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Students React to New Casual Dress Code
Jing He '21Staff Writer
January 30, 2020
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As of Jan. 2020, Deerfield students adopted the new and far more relaxed winter dress code that the Board of Trustees established in the summer of 2019.

In a previous interview conducted by the Scroll last year, former Head of School Dr. Margarita Curtis commented on the reason behind the decision to switch to a more casual dress code from January to March. “In the winter months, we have athletic schedules that are on a rotating basis and do not have Tuesday and Thursday sit-down meals,” she said. “It is a time when the weather, certainly in New England, dictates a certain type of clothing.”

According to the Student Handbook, the new dress code simply asks students to “dress appropriately,” and not wear “torn or ripped garments and athletic apparel—including sweatpants and yoga pants.” Unlike the dress code in past years, new articles of clothing like t-shirts and jeans are now allowed and students no longer have to wear a blazer or sportcoat over their clothing.

The removal of strict requirements has had discernible effects on the community. Many students praised the flexibility it allows, especially in the winter. “With the old dress code, I felt pressured to wear a skirt or dress because that’s what I thought fit the best to the dress code,” Natasha Leong ‘21 said. “Now, I can still put effort into what I wear, but it is less of a pain to match [clothing items], and I take less time to get ready because I have more options.”

“Any change that allows for more comfort and choice is nice, especially in the cold,” Daisy Dundas ‘21 said.

On the other hand, some students miss the formality that the old dress code brought. “I agree that the more lenient dress code makes my mornings significantly more convenient. However, by not wearing a coat and tie to classes, I feel that some of the formality and tradition has been removed from DA,” said Ron Finkelberg ‘21. “It seems to me that there are both positives and negatives, but, overall, a Deerfield classroom feels more proper with formally dressed students and teachers.”

Seth Thayumanavan ‘20 has gone as far as abstaining from following the new casual dress code and has continued to abide by the old, formal dress code. 

Explaining his decision, Thayumanavan said, “I have been silently protesting the change in dress code because I believe it is an arbitrary change to our Academy’s atmosphere. I understand the administration’s desire to continue to grow and evolve, but I felt that the reason for changing the dress code wasn’t convincing enough, and I believe that when a change is unnecessary, I have a right and responsibility to refrain from following it.”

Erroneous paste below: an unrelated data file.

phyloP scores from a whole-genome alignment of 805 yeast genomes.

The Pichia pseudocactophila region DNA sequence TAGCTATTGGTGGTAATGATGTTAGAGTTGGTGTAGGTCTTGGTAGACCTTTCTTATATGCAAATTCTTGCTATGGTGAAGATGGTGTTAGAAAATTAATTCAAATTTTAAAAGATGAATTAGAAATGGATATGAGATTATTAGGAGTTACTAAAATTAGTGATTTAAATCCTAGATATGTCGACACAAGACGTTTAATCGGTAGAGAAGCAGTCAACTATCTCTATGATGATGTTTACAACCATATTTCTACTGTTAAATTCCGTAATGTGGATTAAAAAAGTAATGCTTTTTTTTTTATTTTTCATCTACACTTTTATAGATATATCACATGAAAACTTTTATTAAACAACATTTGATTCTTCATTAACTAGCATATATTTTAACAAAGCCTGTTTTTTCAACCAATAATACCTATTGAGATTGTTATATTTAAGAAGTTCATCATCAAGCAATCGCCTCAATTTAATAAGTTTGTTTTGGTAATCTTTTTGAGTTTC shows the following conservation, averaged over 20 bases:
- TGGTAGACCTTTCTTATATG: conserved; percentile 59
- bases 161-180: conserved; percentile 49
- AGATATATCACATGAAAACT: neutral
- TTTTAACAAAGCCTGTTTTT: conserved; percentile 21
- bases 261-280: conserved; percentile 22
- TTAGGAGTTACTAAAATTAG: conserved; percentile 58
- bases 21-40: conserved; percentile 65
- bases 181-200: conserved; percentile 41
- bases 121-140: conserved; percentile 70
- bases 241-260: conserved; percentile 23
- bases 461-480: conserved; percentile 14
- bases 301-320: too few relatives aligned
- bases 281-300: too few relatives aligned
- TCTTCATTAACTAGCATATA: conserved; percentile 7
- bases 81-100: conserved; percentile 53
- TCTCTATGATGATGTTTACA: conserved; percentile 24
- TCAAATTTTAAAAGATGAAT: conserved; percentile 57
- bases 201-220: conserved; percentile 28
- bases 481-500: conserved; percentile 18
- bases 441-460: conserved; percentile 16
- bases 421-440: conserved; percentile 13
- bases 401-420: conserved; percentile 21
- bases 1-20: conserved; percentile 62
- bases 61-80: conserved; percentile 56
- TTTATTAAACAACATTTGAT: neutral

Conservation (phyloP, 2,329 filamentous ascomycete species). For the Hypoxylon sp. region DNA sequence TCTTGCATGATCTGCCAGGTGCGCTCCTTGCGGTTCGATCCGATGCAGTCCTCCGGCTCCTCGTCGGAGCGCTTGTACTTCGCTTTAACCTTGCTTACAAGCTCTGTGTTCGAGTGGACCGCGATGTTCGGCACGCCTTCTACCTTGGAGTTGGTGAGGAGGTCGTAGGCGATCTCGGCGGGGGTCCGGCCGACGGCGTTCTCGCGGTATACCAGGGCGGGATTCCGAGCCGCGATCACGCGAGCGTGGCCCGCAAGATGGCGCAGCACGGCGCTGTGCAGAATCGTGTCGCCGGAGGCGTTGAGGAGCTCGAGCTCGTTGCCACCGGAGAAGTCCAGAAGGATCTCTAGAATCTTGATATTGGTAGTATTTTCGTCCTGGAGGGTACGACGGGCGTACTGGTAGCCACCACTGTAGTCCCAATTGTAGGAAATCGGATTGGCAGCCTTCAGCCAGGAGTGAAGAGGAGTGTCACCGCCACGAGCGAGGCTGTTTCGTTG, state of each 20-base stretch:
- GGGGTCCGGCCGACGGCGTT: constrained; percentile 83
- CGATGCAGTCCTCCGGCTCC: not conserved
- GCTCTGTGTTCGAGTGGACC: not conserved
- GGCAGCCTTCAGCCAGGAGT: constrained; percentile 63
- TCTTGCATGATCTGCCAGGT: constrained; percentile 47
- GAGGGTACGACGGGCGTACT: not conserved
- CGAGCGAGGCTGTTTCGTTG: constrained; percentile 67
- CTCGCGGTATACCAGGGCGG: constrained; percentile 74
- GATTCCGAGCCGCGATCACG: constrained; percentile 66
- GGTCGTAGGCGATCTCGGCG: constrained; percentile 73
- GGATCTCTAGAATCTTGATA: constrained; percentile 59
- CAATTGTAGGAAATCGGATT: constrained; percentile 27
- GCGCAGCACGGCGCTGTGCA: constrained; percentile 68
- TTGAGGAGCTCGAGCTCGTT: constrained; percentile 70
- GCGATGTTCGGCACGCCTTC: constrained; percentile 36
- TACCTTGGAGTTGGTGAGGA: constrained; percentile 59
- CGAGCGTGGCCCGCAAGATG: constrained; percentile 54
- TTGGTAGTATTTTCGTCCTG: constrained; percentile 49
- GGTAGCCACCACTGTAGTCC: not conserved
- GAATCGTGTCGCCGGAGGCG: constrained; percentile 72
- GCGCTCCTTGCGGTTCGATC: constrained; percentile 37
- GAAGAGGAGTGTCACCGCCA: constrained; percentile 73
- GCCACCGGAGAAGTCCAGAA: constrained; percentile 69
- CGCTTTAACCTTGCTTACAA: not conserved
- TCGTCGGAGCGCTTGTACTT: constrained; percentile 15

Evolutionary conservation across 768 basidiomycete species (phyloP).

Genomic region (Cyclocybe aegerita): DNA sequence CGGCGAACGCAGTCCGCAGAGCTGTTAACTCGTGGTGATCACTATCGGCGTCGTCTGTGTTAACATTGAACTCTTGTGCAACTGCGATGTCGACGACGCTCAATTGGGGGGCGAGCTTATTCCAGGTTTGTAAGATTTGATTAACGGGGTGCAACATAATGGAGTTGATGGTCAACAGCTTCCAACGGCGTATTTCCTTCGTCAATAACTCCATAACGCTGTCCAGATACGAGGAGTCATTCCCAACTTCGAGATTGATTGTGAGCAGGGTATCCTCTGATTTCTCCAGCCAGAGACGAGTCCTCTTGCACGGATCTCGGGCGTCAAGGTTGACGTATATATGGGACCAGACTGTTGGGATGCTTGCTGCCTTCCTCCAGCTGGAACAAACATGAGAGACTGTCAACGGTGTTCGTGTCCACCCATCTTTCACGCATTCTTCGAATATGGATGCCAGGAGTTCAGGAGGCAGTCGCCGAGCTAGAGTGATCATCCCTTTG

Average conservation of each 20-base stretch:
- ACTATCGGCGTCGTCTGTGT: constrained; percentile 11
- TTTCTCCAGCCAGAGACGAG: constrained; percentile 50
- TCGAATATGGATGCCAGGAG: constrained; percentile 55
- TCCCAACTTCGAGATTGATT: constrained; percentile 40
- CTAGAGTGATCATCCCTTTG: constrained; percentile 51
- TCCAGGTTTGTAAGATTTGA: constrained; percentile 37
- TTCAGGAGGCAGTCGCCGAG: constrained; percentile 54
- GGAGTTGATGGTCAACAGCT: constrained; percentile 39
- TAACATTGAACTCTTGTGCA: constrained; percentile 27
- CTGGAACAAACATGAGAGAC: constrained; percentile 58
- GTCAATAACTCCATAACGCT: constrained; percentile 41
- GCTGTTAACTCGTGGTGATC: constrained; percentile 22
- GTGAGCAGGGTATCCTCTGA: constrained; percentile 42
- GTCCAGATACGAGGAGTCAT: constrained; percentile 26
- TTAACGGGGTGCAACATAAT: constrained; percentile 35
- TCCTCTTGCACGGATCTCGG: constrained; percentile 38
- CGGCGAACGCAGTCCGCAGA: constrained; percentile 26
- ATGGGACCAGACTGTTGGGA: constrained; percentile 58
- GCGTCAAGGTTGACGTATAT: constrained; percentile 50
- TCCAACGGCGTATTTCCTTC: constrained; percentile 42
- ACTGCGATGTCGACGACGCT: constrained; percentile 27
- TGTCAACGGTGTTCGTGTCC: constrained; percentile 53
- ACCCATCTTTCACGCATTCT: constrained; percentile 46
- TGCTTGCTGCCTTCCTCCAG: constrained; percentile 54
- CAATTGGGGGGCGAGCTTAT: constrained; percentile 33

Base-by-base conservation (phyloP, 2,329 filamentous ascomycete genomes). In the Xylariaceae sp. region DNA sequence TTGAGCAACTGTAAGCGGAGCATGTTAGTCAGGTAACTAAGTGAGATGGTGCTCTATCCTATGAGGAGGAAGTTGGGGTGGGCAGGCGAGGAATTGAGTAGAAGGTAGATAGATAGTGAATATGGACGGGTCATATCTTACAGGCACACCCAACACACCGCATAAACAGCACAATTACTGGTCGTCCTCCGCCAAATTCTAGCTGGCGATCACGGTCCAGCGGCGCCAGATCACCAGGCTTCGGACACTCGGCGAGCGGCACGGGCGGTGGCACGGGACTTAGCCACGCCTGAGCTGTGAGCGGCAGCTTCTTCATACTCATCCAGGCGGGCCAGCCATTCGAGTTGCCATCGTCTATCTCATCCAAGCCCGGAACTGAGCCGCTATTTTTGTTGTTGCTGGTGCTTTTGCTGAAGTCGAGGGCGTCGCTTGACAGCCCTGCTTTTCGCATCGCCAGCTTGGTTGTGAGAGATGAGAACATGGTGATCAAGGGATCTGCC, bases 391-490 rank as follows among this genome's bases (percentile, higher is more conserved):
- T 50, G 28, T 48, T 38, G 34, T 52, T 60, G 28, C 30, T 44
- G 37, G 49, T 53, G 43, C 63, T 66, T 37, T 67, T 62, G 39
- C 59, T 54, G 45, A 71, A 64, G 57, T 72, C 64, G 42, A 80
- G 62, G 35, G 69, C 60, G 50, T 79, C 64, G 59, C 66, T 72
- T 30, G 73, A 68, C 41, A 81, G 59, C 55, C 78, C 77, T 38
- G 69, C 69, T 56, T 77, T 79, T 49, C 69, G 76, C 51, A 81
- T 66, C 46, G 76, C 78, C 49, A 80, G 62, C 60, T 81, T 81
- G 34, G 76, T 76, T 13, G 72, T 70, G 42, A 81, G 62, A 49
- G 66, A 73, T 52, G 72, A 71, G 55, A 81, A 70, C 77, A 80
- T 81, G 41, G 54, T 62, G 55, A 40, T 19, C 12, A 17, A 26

Although the new dress code has been met with positive response so far this winter term, the issue of whether or not students have adhered to the dress code has arisen. While Jean Jin ‘22 enjoys the current dress code, she expressed her concern over students abusing the leniency: “I think sometimes [the new dress code] makes it so that there’s less motivation to dress up. It’s a lot easier to just show up to class not being fully awake than take the time to get ready.”

Despite the goal of lessening the gender imbalance of the old dress code,  the ability to adhere to the dress code has been described as gendered.  “I think it has been established that, when having a bigger range of clothing to choose from, it is easier for girls to get away with the dress code,” Rosa Sun ‘21 said. “I think both males and females should adhere to the dress code as much as they can to maintain our Deerfield tradition and academic quality. People find excuses such as ‘it’s 2020’ or ‘how can I sit in class comfortably in a blazer?’ to test time-honored traditions simply because it is our generation’s habit of testing everything that goes against our will.”

As students of the Academy, we are constantly held to expectations and rules. While following them can be tiring at times, it is nonetheless crucial to consider the reasons why such rules exist in the first place. As Sun said, “Why don’t we see teachers wearing sweatpants? Because they are in a working environment. Why should we wear sweatpants when we are in an academic environment?” 

The new casual dress has incited a variety of reactions on how beneficial it is to students during the latter part of the winter term. For the near future, this new, more relaxed dress code for students will continue as planned.